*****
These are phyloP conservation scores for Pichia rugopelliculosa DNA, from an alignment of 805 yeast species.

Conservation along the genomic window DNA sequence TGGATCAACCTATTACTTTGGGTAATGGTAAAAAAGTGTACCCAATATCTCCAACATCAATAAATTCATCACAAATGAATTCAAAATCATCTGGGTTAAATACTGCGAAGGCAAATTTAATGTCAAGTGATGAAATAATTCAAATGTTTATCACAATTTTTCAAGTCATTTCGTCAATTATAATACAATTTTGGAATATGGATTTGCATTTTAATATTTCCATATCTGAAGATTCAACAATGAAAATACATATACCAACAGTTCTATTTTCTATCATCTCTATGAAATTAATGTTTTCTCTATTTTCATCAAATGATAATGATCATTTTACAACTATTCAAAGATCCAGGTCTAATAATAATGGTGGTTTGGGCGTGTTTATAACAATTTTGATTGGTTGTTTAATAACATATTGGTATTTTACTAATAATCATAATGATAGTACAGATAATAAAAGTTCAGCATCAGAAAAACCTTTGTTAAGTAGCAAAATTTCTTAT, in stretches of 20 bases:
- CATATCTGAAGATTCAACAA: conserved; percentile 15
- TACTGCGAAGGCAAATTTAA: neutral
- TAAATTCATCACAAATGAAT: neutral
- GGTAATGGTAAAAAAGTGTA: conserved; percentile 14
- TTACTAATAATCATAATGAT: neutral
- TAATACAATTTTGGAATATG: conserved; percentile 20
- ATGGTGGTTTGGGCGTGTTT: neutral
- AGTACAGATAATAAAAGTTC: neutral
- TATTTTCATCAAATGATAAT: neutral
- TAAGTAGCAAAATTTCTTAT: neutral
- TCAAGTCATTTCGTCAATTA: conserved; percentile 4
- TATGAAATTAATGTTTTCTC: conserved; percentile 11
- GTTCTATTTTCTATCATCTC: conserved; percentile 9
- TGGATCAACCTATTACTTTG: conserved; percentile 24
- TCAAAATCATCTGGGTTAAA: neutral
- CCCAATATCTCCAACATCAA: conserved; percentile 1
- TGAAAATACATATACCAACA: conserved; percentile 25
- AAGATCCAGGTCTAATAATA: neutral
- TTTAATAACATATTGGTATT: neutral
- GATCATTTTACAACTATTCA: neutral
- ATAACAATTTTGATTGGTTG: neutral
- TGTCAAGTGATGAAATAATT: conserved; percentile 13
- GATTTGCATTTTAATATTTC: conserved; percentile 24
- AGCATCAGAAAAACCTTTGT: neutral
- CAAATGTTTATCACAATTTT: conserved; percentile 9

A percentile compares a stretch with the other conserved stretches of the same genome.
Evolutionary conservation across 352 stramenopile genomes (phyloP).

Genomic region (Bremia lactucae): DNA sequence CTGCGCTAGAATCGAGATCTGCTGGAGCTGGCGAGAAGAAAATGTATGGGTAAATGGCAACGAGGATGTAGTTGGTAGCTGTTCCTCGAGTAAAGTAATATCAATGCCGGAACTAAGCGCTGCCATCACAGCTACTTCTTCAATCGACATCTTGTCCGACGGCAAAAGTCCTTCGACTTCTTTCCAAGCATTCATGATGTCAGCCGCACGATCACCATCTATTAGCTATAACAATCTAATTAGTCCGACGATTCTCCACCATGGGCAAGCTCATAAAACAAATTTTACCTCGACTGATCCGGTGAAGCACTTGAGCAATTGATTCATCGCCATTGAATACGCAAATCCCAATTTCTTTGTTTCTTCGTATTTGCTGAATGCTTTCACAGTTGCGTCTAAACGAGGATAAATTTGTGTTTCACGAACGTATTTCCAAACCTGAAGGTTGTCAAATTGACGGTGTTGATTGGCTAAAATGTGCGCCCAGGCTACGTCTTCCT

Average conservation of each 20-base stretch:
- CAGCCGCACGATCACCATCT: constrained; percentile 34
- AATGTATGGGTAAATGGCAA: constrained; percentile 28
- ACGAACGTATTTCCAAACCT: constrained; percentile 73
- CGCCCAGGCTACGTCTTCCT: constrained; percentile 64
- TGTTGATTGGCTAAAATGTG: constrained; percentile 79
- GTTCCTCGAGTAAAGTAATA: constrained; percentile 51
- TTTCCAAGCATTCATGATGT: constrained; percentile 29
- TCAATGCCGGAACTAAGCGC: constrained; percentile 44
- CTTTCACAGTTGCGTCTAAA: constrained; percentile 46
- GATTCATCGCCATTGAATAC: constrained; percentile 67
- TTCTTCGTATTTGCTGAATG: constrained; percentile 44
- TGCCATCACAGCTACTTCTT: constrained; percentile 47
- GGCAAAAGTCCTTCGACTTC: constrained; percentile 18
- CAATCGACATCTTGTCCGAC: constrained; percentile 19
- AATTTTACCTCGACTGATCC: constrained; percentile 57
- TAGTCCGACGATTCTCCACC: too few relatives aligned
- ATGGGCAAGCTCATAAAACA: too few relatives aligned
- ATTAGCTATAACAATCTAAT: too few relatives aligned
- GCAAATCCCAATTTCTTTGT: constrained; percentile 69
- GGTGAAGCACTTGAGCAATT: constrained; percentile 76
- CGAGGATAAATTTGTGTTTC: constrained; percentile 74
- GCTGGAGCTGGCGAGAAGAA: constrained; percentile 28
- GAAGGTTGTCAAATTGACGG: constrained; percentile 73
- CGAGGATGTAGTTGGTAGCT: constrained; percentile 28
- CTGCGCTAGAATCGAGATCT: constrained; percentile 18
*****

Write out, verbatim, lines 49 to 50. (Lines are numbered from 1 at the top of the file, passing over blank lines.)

- ATTAGCTATAACAATCTAAT: too few relatives aligned
- GCAAATCCCAATTTCTTTGT: constrained; percentile 69